by Thomas McGuane
Originally published in the August 22, 2016 issue of The New Yorker.

August 22, 2016After a few months of disappointing stories, The New Yorker is finally treating me right by showcasing the work of a couple of my favorite short story authors, Tessa Hadley last week and Thomas McGuane this week. I hope that “Papaya” pleases me as much as Hadley’s “Dido’s Lament” did last week.

I’ll have thoughts below soon. In the meantime, feel free to share your response to the story or to McGuane’s work in general.

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By |2016-08-15T11:31:57-04:00August 15th, 2016|Categories: New Yorker Fiction, Thomas McGuane|Tags: |14 Comments


  1. David August 15, 2016 at 11:43 am

    I read “Papaya” and then the author interview. For those who don’t know, this story is a sequel to a story called “The Refugee”, published in McGuane’s 2006 book Gallatin Canyon. A quick google search revealed that an electronic copy of “The Refugee” can be purchased online for just $1. At 20,000 words (more than 50 pages) that’s a great deal. So if you liked “Papaya” and want more, it’s easy to find.

  2. Roger August 19, 2016 at 9:14 pm

    This story struck me as unduly contrived – possibly for comic effect, but not successfully so in my view. It features coincidences and other eye-rolling moments: Errol falls into a career insuring ships because when the owners of the insurance agency die, he – their janitor — takes over. He meets Dr. and Mrs. Higuero out at sea between the Bahamas and Florida, then runs into them later on Route A1A. Before that, he awakens on an unspecified island in the Bahamas, where a woman standing over him conscripts him to transport bat guano from caves to the roots of papaya trees. And it turns out, she is really some kind of international drug supplier (unless the tomato trade involves dealing with armed men in race boats). This wasn’t plausible enough to take straight. Nor was it clever or funny enough to read as a parody of the Odyssey.

    Speaking of unfunny, the grossout scenes didn’t help. I could have done without the graphic earwax removal episode, especially as an appetizer for lunch with Dr. Higuero. The same for the masturbation scene and its revisiting on the morning after. And of course, all that bat guano. Has McGuane been watching too many Adam Sandler movies? And watching the wrong ones?

    In connection with another story recently, there was discussion about suspension of disbelief, a phrase traditionally described as involving a step a reader takes to enjoy fiction containing a supernatural element. I tend to apply the term more loosely and broadly to any kind of fiction, and as beginning with what the author does: Does he create a world that makes me practically forget I’m reading a story because I find characters that feel alive on the page? So that I want to suspend disbelief? In “Papaya,” I never forgot I was reading a story – and a tedious one at that.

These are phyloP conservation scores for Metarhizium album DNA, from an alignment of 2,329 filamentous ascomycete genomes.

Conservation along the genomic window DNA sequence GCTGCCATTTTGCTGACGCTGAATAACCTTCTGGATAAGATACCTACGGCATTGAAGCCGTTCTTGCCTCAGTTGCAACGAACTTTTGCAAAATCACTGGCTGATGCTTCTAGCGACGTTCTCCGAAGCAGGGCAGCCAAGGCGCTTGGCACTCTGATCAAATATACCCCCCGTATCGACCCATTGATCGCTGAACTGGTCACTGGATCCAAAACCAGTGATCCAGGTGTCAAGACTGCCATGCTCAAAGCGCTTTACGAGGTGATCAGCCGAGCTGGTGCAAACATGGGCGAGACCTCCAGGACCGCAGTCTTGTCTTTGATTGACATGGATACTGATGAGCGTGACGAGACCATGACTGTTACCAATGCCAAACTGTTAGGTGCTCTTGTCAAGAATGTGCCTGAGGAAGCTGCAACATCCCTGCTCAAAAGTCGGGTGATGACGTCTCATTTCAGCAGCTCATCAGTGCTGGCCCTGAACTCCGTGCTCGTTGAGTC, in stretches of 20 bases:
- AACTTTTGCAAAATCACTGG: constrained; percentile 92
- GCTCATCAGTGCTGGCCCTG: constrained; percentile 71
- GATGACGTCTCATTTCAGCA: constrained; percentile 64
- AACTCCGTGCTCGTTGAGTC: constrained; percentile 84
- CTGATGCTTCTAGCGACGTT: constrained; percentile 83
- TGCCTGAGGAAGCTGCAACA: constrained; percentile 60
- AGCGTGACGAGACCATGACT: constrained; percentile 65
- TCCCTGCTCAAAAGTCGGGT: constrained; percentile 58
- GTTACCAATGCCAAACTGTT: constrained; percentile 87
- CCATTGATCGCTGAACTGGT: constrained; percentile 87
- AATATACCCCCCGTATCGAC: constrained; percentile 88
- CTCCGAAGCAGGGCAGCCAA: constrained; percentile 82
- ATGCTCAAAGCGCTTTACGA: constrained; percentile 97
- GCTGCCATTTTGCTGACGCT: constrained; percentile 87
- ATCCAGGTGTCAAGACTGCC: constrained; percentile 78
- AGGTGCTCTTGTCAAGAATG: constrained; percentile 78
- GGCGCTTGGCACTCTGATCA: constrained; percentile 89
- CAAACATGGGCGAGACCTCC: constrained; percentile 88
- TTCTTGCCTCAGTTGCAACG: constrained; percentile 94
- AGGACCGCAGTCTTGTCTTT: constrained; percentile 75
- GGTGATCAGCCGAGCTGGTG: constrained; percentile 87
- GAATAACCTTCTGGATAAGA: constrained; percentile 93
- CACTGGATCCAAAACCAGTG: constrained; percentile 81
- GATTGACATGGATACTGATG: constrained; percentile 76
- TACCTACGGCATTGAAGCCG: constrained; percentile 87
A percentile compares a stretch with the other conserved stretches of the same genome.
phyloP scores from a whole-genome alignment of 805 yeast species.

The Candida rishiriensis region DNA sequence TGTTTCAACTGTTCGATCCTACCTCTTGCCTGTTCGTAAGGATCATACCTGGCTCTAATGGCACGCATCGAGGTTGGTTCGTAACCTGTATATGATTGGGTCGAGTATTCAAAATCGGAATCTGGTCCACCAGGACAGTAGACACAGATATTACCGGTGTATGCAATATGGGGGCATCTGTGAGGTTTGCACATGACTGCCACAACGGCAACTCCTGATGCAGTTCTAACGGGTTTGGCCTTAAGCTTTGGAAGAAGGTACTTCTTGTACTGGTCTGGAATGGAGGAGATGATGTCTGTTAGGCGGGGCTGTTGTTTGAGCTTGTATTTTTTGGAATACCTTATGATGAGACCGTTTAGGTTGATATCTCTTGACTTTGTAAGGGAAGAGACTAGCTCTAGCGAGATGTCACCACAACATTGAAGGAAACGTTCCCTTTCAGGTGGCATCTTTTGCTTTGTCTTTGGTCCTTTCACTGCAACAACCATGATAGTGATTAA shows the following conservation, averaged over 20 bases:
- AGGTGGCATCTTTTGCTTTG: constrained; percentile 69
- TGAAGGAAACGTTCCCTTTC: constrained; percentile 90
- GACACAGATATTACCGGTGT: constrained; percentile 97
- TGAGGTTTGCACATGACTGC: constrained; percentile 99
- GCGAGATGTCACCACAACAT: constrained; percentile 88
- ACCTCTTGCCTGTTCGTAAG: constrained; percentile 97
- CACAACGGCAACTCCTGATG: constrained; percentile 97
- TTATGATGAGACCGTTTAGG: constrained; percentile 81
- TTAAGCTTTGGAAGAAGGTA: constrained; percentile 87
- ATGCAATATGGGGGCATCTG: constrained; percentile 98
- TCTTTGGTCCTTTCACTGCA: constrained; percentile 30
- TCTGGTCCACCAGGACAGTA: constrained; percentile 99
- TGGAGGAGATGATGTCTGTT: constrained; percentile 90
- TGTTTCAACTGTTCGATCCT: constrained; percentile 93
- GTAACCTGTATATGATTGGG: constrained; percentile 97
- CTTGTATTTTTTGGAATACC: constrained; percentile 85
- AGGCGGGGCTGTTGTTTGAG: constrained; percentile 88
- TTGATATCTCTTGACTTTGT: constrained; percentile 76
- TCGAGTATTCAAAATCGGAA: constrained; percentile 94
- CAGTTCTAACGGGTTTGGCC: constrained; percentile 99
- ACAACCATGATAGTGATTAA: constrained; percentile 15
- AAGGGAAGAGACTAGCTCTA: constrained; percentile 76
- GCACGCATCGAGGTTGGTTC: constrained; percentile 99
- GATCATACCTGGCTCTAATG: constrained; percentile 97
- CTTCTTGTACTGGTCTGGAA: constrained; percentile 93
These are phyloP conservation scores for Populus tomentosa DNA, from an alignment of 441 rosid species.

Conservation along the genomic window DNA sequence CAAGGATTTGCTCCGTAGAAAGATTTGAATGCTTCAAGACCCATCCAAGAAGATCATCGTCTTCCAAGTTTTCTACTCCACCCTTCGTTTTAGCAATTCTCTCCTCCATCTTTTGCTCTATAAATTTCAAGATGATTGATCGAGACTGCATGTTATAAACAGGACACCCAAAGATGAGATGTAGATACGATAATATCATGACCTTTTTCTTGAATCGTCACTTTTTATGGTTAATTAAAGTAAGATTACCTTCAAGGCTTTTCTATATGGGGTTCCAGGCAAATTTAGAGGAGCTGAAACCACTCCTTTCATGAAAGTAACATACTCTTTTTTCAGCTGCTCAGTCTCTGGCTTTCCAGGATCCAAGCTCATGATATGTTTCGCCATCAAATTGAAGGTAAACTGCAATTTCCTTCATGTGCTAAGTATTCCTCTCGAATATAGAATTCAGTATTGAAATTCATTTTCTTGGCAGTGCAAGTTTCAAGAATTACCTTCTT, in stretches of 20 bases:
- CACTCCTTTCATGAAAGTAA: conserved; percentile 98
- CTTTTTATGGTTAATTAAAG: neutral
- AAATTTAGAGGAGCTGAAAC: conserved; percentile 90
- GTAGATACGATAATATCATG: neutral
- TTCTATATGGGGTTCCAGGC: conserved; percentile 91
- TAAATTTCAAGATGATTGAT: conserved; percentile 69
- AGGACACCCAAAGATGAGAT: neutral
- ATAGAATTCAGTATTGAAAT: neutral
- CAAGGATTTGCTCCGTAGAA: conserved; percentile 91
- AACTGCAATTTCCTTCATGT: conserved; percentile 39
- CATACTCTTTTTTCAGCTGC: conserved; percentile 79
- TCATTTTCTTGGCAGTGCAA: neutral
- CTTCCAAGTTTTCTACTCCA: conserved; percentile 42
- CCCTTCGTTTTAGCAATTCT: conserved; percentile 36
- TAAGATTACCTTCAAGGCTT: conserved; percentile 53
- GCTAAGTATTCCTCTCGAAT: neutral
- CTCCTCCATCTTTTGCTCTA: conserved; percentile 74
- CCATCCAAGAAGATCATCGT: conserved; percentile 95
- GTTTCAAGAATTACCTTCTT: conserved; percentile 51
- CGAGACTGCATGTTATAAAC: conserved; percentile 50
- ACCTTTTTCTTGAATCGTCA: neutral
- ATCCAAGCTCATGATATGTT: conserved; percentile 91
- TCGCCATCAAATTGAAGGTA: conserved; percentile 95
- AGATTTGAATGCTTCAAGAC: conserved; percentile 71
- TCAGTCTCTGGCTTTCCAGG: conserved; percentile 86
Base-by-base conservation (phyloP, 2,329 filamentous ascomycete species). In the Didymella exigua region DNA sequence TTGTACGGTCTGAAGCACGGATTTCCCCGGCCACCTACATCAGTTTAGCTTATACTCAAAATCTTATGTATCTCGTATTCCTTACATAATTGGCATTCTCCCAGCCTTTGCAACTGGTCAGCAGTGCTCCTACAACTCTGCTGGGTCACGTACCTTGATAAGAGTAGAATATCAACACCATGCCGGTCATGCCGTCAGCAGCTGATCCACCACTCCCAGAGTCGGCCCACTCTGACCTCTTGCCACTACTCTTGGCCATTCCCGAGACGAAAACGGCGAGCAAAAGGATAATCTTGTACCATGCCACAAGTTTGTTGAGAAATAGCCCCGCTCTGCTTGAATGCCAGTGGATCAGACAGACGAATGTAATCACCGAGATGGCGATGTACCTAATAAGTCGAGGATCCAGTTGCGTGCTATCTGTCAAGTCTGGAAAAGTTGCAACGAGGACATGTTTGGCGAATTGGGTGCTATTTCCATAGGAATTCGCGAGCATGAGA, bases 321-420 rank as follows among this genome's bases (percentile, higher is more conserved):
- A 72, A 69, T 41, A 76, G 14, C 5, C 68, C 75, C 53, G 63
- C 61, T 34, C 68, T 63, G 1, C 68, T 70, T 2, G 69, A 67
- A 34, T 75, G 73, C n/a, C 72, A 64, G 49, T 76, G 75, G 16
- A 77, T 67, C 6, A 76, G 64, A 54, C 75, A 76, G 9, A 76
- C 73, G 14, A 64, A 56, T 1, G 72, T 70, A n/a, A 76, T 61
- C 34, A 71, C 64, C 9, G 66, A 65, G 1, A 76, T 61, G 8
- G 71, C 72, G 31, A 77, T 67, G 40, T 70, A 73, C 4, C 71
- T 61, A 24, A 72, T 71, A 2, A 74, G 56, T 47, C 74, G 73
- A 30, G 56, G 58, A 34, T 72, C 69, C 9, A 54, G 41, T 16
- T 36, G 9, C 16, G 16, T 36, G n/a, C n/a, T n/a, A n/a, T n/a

I could expand on that last point, but will hold off at least for now to avoid starting with a 1000-word- long post of pure negativity….

  3. Eric August 20, 2016 at 6:13 am

    To me, this story read like what it probably in fact is–a bunch of stories the author heard in South Florida bars, stitched together into a narrative. I rather liked it, as I do most well-crafted stories of the “screwed-up narcissistic kid gets what’s coming and learns what’s important” genre. But I think I would have found it less complex and contrived, and therefore more enjoyable, if McGuane had only tried to squeeze in five or six of his sloshed bar tales, rather than the ten or fifteen that seem to have made the cut.

  4. William August 20, 2016 at 10:08 pm

    I see that the 3 comments so far are in line with my response to this story. Particularly Eric’s — a South Florida bar story. Or a Jimmy Buffet song, maybe “He Went to Paris” or “Changes in Latitudes”, which I’ve always thought of as Key West bar stories. Nothing wrong with a Jimmy Buffet song, lots of fun, but I wouldn’t expect to find it in the magazine that used to publish Flannery O’Connor. On the other hand, the NYer has published a couple of Stephen King stories in the last few years, so maybe the whole enterprise is going down the tubes. Oh well, there is still David Remnick’s reportage.

    BTW, did you notice the James Wood article about Joy Williams in this issue?

  5. David August 21, 2016 at 1:24 pm

    I quite enjoyed this story. I did not have a problem with any of the elements Roger commented on above. In fact, the way he came to run the company was dealt with so quickly and in passing that I thought, “I bet there’s another story here, one I’d like to read.” (By the way, the story says he “had begun as the janitor”, not that he was still the janitor when the two older partners died.) I also felt the same way upon learning that his daughter shares a name with the Bahamian woman. At the very least, it indicated that this experience with her would turn out well.

    When I read in the interview that this was a sequel to his story “The Refugee” I got and read that one too. It made me appreciate “Papaya” even more and I liked how the two stories are not just connected, but briefly overlap. In the interview he also says he might return to Errol again. I hope he does. The two stories so far add up to about 25,000 words or around 70 pages, but I still want to hear more of Errol’s story.